Criminal complaints fly in pizza shop shutdown

(Gazette File Photo by Gloria Carrigg) Eric Ciampa at Slice O’ Pie shortly after its opening in February 2011.

HYDE SQ.—The former owner of the Slice O’ Pie pizza shop and his ex-landlord have filed criminal complaints against each other for alleged larceny and threats following the shop’s abrupt shutdown in late May.

Meanwhile, an ex-employee says the workers were never told the closure was coming and remain unpaid after losing their jobs. Landlord John Meehan said he is attempting to reopen the shop to keep them employed.

Eric Ciampa, who opened the 378 Centre St. pizzeria last year, closed it down without notice, apparently in the early morning hours of May 31. He told the Gazette that he was forced to flee because Meehan threatened his girlfriend and was plotting to take over the store. Meehan is slated to appear in Jamaica Plain’s West Roxbury District Court July 9 to see if he will be charged with making threats to Ciampa and his girlfriend.

“He’s a bad person. He wanted to take my business,” Ciampa said of Meehan. “He was making threats to me, threats to the business, threats to my girlfriend.”

But Meehan told the Gazette that Ciampa was about to be evicted for unpaid rent and removed equipment and a TV set that he was leasing from Meehan during the secret overnight move. He alleges that Ciampa moved the gear to another shop he reportedly owns, Avellino Pizzeria in Easton. Meehan filed a complaint of felony larceny against Ciampa on June 1.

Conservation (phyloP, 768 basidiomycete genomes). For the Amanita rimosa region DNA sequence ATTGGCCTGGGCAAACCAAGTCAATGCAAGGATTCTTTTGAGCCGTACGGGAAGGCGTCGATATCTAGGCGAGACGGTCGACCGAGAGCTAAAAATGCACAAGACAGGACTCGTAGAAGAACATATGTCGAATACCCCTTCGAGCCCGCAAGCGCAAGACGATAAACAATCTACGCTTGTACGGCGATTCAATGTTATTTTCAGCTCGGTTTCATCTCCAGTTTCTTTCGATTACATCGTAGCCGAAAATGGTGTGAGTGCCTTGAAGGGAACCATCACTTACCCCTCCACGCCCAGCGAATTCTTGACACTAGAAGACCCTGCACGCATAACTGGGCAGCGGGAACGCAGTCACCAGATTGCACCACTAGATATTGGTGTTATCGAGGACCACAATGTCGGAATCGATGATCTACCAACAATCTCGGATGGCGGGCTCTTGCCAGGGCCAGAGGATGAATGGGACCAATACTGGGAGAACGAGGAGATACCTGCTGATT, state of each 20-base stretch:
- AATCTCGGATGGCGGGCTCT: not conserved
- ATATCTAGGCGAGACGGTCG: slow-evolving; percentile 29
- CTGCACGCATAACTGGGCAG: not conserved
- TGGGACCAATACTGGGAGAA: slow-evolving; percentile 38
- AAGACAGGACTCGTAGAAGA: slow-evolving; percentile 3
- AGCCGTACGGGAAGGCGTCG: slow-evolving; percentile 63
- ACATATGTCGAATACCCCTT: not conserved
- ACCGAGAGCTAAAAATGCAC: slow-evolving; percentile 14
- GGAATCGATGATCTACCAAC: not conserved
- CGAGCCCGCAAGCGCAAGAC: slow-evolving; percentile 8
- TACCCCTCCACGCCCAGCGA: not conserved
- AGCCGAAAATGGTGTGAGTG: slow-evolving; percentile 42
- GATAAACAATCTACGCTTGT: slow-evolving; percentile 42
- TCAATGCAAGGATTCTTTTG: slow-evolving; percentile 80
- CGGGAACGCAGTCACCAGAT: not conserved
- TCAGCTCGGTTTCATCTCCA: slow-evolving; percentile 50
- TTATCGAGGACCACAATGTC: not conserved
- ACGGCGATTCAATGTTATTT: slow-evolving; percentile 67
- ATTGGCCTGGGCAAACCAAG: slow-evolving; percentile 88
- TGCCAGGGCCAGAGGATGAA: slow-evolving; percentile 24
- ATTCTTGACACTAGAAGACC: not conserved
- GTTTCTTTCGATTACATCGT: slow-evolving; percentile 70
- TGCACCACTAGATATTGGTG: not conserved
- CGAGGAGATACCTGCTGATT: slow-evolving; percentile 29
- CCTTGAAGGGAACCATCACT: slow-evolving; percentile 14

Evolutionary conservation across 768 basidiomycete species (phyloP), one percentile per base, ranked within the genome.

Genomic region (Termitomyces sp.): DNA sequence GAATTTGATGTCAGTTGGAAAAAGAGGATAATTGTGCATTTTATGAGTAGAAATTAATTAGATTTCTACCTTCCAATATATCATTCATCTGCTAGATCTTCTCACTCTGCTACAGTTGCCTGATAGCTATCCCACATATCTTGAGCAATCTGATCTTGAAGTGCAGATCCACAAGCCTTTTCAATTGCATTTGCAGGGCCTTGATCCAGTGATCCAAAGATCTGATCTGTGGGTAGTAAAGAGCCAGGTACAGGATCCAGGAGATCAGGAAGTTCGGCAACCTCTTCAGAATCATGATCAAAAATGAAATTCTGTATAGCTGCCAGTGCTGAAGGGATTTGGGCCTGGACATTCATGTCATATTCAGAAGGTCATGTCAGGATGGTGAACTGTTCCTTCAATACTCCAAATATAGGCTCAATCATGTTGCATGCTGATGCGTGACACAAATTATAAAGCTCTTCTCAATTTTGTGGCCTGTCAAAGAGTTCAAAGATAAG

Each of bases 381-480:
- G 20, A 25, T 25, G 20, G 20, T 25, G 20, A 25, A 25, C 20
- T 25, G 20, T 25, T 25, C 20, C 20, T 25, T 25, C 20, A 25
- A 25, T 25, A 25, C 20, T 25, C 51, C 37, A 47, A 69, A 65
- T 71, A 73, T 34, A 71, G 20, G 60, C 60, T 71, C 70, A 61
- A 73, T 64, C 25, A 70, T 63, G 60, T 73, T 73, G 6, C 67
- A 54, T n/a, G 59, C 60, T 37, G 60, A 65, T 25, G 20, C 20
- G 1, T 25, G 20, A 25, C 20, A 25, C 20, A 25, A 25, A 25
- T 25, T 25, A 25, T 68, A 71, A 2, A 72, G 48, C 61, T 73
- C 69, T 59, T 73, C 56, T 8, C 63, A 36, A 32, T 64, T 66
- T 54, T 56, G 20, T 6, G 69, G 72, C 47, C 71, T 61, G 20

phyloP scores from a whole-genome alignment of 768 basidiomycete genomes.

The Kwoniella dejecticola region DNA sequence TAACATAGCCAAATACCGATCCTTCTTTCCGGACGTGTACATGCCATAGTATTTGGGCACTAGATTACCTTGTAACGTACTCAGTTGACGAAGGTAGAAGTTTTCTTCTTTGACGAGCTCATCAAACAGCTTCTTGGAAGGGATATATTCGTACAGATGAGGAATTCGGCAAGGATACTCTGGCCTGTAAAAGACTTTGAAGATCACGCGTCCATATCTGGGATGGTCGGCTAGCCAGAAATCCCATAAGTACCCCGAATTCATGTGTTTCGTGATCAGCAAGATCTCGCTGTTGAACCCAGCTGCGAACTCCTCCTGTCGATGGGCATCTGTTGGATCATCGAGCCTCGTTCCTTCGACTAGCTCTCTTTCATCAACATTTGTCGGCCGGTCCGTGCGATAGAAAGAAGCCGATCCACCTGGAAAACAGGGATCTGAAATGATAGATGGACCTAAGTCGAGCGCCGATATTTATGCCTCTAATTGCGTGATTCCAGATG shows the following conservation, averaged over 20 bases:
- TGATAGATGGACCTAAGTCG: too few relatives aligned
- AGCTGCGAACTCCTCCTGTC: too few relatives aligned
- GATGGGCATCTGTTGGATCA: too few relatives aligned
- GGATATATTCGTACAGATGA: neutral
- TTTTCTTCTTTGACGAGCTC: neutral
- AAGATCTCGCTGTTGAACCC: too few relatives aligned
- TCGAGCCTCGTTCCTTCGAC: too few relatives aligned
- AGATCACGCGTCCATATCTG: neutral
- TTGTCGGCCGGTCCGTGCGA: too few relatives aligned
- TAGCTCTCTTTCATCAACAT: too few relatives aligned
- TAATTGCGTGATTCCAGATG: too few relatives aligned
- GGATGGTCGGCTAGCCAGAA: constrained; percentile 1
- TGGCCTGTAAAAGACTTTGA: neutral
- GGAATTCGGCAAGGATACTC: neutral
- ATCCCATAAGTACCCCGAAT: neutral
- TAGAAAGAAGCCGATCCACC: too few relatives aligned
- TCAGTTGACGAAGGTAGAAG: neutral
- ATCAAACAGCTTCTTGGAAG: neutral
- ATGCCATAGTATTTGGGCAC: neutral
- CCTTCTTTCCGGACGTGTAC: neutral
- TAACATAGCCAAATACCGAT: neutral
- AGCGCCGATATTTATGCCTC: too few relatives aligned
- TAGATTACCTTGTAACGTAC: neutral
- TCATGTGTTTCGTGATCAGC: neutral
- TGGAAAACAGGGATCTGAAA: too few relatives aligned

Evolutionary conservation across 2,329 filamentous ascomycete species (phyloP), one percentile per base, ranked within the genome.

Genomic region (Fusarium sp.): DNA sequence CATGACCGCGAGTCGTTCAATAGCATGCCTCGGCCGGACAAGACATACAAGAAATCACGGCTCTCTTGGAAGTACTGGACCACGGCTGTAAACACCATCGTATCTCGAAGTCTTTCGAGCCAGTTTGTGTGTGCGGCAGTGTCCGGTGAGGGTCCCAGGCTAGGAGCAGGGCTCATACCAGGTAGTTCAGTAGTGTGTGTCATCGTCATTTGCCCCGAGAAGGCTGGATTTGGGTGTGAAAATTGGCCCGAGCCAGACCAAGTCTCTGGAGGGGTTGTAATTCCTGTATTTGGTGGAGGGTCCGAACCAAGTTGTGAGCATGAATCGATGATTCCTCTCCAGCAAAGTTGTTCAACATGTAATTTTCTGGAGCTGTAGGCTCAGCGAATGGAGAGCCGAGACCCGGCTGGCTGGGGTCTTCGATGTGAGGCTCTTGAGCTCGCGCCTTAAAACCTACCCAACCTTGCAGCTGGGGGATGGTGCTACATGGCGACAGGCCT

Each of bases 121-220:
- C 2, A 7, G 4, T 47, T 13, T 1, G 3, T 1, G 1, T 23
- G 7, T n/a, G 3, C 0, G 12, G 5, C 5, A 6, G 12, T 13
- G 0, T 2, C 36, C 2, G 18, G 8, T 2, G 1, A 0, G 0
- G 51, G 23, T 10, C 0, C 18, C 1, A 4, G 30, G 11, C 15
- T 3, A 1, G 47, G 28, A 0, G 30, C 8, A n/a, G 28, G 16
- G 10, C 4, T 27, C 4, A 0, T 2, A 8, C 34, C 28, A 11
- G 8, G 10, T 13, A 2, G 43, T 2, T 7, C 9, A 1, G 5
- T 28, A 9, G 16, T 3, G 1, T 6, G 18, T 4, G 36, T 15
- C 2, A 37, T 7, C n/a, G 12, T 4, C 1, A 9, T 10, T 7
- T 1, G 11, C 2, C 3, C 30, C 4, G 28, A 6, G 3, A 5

Ciampa told the Gazette he has receipts for the equipment and that Meehan actually has some of Ciampa’s gear, not the other way around. The Boston Police Department declined to comment on the status of the larceny complaint.

“He comes in and rapes the store overnight,” Meehan said of Ciampa, adding that the pizza shop owner is “mean” and “self-centered” for leaving him and employees unpaid.

Meehan and the employees also were unaware that Ciampa had put the restaurant up for sale sometime in May through Canton-based HRI Services Restaurant Brokers. Louis Theodos, HRI’s vice president and broker on the sale, told the Gazette that he did not know Slice O’ Pie was no longer in business until Meehan discovered the sale listing and notified him last month.

Former employee Felix Merida said that Ciampa showed up at the store the night before the shutdown and told the employees to go home early because an exhaust vent needed to be cleaned that night. When employees arrived for work the next day, Merida said, the shop was shut down and most of its equipment was gone. They never got their final paychecks, he said.

“He left people on the hook,” Merida said of Ciampa. “I don’t want to put down the guy, but that wasn’t an honest way to do business.”

Ciampa told the Gazette that a general manager operating the store was supposed to notify the employees of the closure and pay them. When told that they were not notified, he said, “That’s strange.”